Yeah. Or even just had a few dollars spare at all, in those days. It really sucked being in Australia, and poor, at that time. So much potential, but no way to bootstrap. Or at least, I lacked the financial sense to be able to do it. Plenty of technical capability, few tools, no capital.  Didn't even know anyone who was getting anywhere in the technical field. Except for the owners of Computerland, and they were no great help to me. Rudi Hoess (German) and  his wife Lorna (Chinese.) Great people to work for, but not exactly philanthropists. And no Internet yet...

But I think maybe I did 'invest in Apple', just not usefully to me. Funny story...
I was working at Computerland. Had bought the first demo machine, and been using it for a year or two. Apple had finally brought out their AppleDOS floppy disk drives, that used a Shugart chassis but an Apple circuit board. Unlike the Apple II, they provided no schematics for the disk drive or interface card. I had schematics for Shugart drives, but the Apple floppy drive was fascinating - so few parts!

So I reverse engineered the whole disk drive, interface card and AppleDOS binary. Derived the schematics, read the PALs, figured out how it dealt with the data stream to and from the heads, disassembled all the relevant code in AppleDOS.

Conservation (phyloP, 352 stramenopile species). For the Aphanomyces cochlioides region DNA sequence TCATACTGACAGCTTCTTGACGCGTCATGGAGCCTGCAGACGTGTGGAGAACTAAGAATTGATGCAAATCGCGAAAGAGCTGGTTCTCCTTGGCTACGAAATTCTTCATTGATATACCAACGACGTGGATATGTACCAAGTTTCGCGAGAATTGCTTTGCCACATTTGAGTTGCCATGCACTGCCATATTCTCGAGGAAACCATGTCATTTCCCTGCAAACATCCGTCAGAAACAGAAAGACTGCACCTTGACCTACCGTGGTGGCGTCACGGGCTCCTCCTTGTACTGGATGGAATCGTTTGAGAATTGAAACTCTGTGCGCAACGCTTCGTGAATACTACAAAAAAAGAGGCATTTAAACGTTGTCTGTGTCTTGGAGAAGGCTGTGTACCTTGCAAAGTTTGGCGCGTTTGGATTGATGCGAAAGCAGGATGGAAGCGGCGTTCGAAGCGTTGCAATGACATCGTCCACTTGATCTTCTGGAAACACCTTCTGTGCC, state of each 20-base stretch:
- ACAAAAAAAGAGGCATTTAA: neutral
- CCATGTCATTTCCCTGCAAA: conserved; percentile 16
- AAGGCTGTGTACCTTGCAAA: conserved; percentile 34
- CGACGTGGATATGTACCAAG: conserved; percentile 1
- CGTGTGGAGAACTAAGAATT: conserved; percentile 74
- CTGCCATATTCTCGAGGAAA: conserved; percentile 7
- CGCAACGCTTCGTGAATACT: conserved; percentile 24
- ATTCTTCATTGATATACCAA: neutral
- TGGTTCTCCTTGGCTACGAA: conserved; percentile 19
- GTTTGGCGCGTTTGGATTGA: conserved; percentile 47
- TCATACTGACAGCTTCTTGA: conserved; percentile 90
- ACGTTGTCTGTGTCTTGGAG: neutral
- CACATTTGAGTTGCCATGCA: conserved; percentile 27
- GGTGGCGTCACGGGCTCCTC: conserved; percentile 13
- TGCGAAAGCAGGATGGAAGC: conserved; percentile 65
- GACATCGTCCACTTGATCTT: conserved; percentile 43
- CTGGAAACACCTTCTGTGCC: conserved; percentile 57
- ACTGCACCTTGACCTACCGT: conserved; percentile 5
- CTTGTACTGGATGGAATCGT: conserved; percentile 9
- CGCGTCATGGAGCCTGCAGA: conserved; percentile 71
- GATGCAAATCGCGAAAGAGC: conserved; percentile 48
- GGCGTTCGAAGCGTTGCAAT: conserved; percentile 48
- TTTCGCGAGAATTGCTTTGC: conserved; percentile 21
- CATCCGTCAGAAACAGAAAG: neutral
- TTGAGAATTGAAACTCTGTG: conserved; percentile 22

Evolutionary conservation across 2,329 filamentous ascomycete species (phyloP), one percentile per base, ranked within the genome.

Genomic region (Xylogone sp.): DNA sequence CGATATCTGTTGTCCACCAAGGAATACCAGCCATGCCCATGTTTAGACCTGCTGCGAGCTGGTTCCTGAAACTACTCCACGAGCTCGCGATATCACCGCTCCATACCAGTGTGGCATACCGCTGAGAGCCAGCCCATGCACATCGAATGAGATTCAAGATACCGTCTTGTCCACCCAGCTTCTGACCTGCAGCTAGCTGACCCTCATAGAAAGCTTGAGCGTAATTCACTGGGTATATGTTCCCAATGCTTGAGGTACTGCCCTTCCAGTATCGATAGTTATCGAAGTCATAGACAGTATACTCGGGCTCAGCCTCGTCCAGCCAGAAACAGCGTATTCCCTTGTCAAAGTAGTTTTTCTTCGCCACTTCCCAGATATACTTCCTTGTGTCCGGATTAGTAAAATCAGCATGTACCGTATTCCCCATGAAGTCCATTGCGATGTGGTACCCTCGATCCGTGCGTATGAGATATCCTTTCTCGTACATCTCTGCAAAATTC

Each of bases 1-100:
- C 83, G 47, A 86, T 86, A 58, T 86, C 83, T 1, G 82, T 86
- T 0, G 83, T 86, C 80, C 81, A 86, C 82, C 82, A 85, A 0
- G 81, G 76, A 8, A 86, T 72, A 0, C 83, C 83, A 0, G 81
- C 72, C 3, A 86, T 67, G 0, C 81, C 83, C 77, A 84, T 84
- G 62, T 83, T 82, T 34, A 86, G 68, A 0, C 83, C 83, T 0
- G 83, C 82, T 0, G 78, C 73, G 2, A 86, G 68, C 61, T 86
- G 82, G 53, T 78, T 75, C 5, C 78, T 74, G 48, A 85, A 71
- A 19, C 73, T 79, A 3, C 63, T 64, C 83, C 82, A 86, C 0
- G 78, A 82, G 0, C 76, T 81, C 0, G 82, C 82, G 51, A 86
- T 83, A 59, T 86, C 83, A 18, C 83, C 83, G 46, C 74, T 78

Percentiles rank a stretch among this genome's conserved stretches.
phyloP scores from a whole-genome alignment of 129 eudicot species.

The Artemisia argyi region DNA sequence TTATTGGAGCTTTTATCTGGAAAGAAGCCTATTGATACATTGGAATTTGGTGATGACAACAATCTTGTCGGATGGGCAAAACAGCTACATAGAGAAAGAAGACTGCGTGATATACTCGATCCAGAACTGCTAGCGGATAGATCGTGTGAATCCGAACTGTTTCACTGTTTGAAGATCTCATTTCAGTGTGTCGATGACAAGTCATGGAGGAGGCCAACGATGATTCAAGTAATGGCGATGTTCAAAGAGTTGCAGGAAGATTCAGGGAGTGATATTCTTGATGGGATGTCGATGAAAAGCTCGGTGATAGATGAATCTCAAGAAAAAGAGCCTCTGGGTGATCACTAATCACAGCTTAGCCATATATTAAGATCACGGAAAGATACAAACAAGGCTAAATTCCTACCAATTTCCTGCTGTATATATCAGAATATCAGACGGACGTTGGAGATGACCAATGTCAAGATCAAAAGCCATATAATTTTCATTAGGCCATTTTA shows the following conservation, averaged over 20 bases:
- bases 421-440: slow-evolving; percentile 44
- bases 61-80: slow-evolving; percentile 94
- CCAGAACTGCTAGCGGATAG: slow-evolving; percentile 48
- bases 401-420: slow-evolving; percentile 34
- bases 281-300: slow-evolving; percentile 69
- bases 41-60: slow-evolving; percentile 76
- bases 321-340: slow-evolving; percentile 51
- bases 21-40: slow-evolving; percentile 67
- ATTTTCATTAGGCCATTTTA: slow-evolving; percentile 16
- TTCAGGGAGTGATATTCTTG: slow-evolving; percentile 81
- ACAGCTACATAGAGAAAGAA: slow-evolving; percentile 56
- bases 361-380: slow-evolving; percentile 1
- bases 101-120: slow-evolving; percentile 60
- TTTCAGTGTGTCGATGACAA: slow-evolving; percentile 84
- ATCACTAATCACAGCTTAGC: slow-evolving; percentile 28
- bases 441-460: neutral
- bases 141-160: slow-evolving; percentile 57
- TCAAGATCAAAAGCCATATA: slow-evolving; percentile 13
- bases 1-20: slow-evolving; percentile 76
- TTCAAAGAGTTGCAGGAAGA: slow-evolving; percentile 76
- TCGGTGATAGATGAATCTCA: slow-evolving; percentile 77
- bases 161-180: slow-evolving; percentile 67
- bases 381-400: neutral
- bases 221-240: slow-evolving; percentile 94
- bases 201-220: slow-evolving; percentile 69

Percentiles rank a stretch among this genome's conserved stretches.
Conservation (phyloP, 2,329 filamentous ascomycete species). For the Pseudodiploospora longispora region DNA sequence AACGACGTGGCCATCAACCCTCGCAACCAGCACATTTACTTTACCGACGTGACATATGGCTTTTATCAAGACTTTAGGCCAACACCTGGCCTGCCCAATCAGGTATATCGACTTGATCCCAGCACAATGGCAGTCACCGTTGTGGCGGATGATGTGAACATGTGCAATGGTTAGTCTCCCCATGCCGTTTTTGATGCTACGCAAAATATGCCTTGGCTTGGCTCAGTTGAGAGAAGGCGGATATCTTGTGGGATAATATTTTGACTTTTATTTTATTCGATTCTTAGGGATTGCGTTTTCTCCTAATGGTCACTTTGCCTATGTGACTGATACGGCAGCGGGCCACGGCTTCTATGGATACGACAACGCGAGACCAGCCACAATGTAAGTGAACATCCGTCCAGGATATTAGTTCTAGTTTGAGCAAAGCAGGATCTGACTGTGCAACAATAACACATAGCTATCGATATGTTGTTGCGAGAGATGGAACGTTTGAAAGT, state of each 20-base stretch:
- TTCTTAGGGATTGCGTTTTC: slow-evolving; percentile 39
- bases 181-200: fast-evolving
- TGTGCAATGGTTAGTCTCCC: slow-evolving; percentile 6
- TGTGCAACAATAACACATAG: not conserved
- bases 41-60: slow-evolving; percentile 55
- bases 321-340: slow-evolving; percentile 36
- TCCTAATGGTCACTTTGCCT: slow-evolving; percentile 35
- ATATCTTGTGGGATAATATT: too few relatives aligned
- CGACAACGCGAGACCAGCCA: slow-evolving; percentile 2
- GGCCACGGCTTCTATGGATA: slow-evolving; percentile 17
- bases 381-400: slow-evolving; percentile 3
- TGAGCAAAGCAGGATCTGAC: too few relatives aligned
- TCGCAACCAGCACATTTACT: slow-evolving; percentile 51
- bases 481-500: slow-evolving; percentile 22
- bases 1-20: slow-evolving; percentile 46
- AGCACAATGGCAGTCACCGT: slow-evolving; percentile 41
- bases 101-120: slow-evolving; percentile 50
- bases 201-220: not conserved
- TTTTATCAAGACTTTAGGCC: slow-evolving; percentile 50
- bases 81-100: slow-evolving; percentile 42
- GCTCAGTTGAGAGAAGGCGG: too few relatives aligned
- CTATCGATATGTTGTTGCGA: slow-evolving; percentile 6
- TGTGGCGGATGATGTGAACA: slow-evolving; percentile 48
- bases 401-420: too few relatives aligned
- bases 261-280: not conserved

Then realized that they'd missed a trick. The conversion of head transition data to bytes was done partly in the AppleDOS code running on the Apple. And they'd used nested loops to do it - with all the loop counter overhead that required.
I rewrote it with the loops unrolled, integrated it back into AppleDOS, and found that I could get much higher data density on the floppies. It was originally something really pathetic like 100Kbyte (I forget the exact figure.)

Anyway, being a naive and ignorant twit at that time, I had no idea this was really valuable information. I just thought 'oh cool' and went about other stuff.
One day a frequent customer in Computerland was chatting with me, and I mentioned my improved AppleDOS code. He was very interested, and I (stupidly) just took it as friendly interest. Gave him complete copies of all my reverse engineering notes, schematics, the code, etc.
Never saw him again, and I heard he'd left for the USA.
Not very long after that Apple came out with ProDOS - which seemed to bear a remarkable resemblance to the code I'd written. And ProDOS really kicked Apple's sales off.

Sigh. I'll never know for sure.


Ha... here's another less painful story. In that it's about someone *else* being a dick. I worked in the Computerland service dept (just a room at the back of the store.) One day I heard a series of noises from out front. Sounded like "Wham! Wham! Wham! WhaKSSSSHHHHHHHHHHHH!"
Ran out, to find one of the two huge tempered glass doors at the storefront converted to a mound of tiny glass cubes. Rudi had wanted to put a lit-up advertising sign out on the sidewalk. But there was no space for the powercord as the door closed quite tightly. So he'd tried to knock a corner off the huge sheet of plate glass with a screwdriver and a hammer.

God, it still makes me laugh.